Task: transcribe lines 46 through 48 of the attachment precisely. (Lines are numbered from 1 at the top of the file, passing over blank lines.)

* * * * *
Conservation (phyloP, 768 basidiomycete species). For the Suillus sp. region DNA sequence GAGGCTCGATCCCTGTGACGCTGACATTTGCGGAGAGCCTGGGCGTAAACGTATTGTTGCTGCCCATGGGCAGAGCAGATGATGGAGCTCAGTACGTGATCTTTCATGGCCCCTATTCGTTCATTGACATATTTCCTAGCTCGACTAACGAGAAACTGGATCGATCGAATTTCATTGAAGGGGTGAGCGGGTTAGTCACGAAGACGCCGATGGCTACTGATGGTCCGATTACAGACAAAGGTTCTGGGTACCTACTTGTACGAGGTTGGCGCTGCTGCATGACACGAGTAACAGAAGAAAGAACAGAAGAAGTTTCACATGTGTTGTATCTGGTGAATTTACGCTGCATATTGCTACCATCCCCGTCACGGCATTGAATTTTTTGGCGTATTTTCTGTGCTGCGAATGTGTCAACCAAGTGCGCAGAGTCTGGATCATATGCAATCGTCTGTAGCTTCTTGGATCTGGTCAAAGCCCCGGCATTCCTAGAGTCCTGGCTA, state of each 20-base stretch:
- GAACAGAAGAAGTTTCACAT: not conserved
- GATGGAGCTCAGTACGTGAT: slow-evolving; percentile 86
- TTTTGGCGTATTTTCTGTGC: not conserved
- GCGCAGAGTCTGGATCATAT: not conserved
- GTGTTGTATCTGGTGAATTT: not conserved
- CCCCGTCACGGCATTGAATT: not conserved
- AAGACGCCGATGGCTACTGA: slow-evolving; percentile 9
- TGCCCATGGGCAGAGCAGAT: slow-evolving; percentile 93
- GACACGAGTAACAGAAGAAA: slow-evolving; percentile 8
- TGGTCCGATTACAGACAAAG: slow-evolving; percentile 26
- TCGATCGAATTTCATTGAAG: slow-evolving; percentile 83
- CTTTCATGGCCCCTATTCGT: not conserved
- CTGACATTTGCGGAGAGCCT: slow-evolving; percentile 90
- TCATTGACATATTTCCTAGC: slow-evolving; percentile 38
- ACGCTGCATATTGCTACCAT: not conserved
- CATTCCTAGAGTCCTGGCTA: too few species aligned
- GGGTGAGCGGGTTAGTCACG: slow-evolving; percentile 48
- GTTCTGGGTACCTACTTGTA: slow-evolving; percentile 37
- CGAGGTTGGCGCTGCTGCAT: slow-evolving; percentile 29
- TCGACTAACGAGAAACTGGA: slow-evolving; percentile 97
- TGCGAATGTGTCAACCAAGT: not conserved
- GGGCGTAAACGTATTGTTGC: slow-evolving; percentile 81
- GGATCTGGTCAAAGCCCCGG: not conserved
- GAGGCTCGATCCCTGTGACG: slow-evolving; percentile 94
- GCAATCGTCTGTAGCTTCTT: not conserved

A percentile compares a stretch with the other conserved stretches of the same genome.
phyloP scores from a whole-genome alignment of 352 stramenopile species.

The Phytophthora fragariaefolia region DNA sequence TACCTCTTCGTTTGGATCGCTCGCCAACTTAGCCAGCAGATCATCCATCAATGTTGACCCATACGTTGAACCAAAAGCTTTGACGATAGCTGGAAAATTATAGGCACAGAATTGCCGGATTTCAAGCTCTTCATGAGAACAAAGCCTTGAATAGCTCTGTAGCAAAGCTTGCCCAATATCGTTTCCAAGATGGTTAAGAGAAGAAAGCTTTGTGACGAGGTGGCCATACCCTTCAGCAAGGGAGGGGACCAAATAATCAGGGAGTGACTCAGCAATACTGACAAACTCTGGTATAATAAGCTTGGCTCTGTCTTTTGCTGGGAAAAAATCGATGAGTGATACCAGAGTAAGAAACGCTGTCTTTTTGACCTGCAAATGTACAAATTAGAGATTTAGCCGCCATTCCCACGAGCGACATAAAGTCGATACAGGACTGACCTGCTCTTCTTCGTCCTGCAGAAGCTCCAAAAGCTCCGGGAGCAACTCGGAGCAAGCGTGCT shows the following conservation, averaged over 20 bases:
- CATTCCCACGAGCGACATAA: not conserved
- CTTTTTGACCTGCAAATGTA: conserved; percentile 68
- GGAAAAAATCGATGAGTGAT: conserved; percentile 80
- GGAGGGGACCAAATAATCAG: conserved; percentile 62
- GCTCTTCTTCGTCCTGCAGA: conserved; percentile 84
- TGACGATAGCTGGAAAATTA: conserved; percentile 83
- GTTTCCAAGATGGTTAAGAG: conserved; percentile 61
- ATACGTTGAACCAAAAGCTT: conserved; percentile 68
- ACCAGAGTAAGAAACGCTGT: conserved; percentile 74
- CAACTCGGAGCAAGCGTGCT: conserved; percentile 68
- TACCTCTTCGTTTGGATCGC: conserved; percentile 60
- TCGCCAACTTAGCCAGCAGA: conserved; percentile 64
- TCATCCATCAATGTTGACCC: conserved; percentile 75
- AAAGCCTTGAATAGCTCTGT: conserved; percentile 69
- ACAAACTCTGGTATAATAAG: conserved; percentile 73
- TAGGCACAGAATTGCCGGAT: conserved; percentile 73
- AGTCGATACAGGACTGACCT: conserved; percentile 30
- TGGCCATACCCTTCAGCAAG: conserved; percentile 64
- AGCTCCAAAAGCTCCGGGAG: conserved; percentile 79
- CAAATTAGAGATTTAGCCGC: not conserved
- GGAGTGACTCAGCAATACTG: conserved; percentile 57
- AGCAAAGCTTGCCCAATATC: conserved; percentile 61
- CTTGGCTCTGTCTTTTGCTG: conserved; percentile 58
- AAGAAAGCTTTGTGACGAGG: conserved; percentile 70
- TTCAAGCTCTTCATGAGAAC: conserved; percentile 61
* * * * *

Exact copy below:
- AGTCGATACAGGACTGACCT: conserved; percentile 30
- TGGCCATACCCTTCAGCAAG: conserved; percentile 64
- AGCTCCAAAAGCTCCGGGAG: conserved; percentile 79